What kinds of imitation does Aristotle identify in poetry and tragedy?
Aristotle uses imitation in poetry and tragedy not in humans, but the actions of the humans in their life; their emotions (see link). Aristotle believes that rhythm tune and meter aren’t used in unison, but rather a rotation. One at a time, but also one right after the other in tragedy. In poetry, he believes that rhythm, rhyme, and meter are used in unison, but he feels that, in tragedy, they’re used in sequence. (in reading)
The words in poems are chosen specifically for the way they give a “feel” for the item they represent.
Does Aristotle convey a positive sense of the role of imitation in art?
Aristotle does conveys a positive sense of the role of imitation of art. His sense puts it in a way to where we can connect art to our learning experience of life. He also mentioned something about we are programed to learn, even if the learning is bad for us. Our experience and emotions connect to what is on a canvas, even if the picture’s residents has nothing to do with us as humans.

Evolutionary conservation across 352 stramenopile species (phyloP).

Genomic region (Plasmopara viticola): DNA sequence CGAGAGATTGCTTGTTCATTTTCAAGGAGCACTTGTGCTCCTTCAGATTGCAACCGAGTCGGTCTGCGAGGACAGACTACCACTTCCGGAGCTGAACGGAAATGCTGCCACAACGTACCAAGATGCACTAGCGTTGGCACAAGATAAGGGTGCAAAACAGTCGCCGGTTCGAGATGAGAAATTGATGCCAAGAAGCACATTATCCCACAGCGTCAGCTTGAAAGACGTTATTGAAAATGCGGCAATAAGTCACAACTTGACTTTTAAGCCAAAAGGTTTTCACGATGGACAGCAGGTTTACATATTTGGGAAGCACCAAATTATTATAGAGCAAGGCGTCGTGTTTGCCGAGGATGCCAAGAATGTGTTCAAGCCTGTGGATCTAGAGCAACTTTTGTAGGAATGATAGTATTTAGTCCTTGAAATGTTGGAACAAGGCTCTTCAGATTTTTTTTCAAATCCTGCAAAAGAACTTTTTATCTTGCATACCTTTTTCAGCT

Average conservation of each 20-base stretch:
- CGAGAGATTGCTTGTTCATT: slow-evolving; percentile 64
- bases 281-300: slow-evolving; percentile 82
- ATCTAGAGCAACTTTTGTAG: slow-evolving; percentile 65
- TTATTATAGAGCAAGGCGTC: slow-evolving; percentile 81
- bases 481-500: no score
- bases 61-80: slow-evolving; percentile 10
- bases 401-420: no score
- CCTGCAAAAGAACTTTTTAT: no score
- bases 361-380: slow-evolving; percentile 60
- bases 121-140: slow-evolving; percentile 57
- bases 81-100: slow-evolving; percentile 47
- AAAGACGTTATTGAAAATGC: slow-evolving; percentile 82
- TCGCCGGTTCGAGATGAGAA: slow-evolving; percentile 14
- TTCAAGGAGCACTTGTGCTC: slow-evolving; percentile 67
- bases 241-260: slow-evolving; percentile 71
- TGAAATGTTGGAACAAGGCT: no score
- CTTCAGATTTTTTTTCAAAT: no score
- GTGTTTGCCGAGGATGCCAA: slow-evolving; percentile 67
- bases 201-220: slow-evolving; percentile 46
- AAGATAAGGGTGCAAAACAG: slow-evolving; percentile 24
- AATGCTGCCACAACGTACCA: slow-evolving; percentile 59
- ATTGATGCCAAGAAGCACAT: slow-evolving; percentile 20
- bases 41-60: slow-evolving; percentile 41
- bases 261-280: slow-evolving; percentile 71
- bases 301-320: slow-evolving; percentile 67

Do you think that his understanding of art in terms of imitation provide a useful way to understand what art is?
I do believe that Aristotle’s understanding of art in terms of imitation does provide a useful way to understand what art is. As said before, connection to an art piece help us understand what the artist has or is going through. We appreciate the art more if we connect with it.